I can’t remember the last time the Patriots had a featured back. Their committee approach has been such a fantasy nightmare that many owners, me included, simply avoid them.
This year is no different with Stevan Ridley, Shane Vereen, Danny Woodhead and Joseph Addai. We’re approaching 2012 with the same question as always, “Which back do you target in your fantasy drafts?”
This offseason BenJarvus Green-Ellis signed with the Bengals leaving most fantasy owners and NFL analysts believing Ridley would be the lead back. While probably true, it's not a given. Vereen is a higher draft pick (second round), and Addai could have enough left in the tank to usurp the position. We know the Patriots have a great history in bringing in older veterans and maximizing whatever fumes they have left in the tank.
A six-year veteran with the Colts, Addai has been a fantasy nightmare for his owners the past two seasons, playing in only 20 games because of various injuries. In 2011 he ended with an average of 9.8 attempts for 36.1 yards and 0.08 TDs with 1.2 catches for 7.75 yards and no TDs receiving in 14 games. In his six-year career he has an average of 224.6 attempts for 913.44 yards and eight TDs rushing with 39.18 catches for 297.03 yards and 1.85 TDs. A per-game average of 16.5 touches for 75.65 yards from scrimmage and 0.62 TDs. Easily middle-of-the-road No. 2 fantasy numbers.
Associate editor Kevin Fishbain notes that, in his six seasons, Addai is tied for fourth in the league inside the 10-yard line with 212 rushing yards and 30 TDs on 106 carries. At 5-11 and 214 pounds, it's his experience and versatility, not size, that make him an asset inside the 10-yard line and the red zone. A solid blocker and pass receiver, he also only has seven career fumbles, which is a trademark head coach Bill Belichick values. Ridley was benched toward the end of the season with fumblitis and saw no utilizations in either the AFC championship game (inactive) or Super Bowl. That's a clear indictment from the coaching staff, and one reason they probably brought Addai in.
While not a lock to make the roster unless he’s completely washed up, Addai provides insurance and depth. I’m not excluding the outside chance he could outright win the starting job, which makes him a late-round flier in your draft. I won’t hold the Colts' 2011 disaster season against him or any other player on that squad. Training camp and the preseason will determine his value.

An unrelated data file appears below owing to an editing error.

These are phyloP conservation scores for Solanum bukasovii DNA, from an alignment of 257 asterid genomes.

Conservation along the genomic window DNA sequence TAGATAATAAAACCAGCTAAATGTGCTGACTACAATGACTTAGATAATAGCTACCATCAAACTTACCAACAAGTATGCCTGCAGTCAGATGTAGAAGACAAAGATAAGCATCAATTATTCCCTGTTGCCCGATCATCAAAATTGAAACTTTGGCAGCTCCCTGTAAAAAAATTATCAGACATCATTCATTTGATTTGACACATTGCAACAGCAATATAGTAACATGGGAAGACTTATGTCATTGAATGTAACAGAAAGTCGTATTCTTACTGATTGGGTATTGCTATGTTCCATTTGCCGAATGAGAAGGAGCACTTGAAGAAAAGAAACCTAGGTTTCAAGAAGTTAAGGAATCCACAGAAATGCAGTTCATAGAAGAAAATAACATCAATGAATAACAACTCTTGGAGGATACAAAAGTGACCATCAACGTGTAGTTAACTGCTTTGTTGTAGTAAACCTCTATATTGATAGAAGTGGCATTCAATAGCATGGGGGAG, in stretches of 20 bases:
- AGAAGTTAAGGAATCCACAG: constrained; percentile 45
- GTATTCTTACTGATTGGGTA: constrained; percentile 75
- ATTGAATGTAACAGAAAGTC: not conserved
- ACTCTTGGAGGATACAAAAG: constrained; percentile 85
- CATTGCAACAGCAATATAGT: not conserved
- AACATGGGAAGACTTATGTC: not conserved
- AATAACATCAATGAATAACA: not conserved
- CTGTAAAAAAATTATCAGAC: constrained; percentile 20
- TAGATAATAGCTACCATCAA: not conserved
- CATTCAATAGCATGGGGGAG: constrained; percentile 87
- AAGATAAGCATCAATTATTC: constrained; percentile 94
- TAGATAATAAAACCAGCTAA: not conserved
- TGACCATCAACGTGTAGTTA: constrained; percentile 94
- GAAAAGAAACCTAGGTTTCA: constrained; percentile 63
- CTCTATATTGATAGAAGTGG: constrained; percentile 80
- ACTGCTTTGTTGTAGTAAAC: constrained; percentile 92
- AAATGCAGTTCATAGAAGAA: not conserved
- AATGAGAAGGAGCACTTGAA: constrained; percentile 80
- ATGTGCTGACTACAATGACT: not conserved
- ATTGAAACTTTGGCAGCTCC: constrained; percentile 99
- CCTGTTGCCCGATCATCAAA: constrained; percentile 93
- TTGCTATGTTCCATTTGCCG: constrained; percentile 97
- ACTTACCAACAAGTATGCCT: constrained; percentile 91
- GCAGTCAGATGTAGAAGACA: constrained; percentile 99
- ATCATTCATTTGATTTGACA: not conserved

Ridley is No. 1 on the current depth chart and, from Weeks 15-17 last season, averaged 13 attempts for 70 yards. He flashed enough talent with 5.1 yards per carry to raise 2012 expectations, including five carries for 20 yards or longer. No other Patriots back had a 20-yard carry. At 5-11¼ and 225 pounds he is more of an inside runner with soft hands and is willing to block.
The higher draft pick, Vereen, has soft hands and can split out but is not a good blocker. Despite being 5-10¼ and 210 pounds, he fits more the committee approach than a three-down role, with his strength being used as a perimeter rusher. His fantasy value seems to have a lower ceiling than Ridley’s despite being the higher draft pick. Last season Vereen dealt with a hamstring injury and did not play in 11 games and only saw carries in two. If these two players can develop as the team hopes, they are the future, and fantasy owners in deep dynasty leagues should look toward a draft-and-stash approach.
Danny Woodhead is a coach and fan favorite who compensates for his lack of talent with a will to succeed. Fantasy owners may admire that, but in a limited role he produced only 77-351-1 rushing and 18-157-0 receiving on 31 targets last season. Truthfully, he has minimal fantasy value and, at 5-9 and 200 pounds, is the smallest of the group and the least talented in natural skills. We can’t forget Brandon Bolden for dynasty league owners because he broke his ankle in the first game of the 2011 season at Ole Miss and went undrafted. Before that he was seen as a mid- to late-round draft pick but is still recovering from the injury, making him a nonfactor right now.
Veteran Kevin Faulk stated he would like to return, but Addai’s skills — similar to Faulk’s — make him expendable.
If you draft before late August, view this as a committee approach with a forecast of Ridley being a No. 3 fantasy or flex position back with expectations of 7-9 touchdowns. Vereen and Addai become late-round, flier picks, with my belief right now that Addai has greater value. If you draft in late August or early September, training camp will determine the pecking order, but unless Ridley falters, there is minimum value with the rest of the backs.
- Sports & Recreation
- American Football
- Joseph Addai
- Stevan Ridley
- Danny Woodhead
- Shane Vereen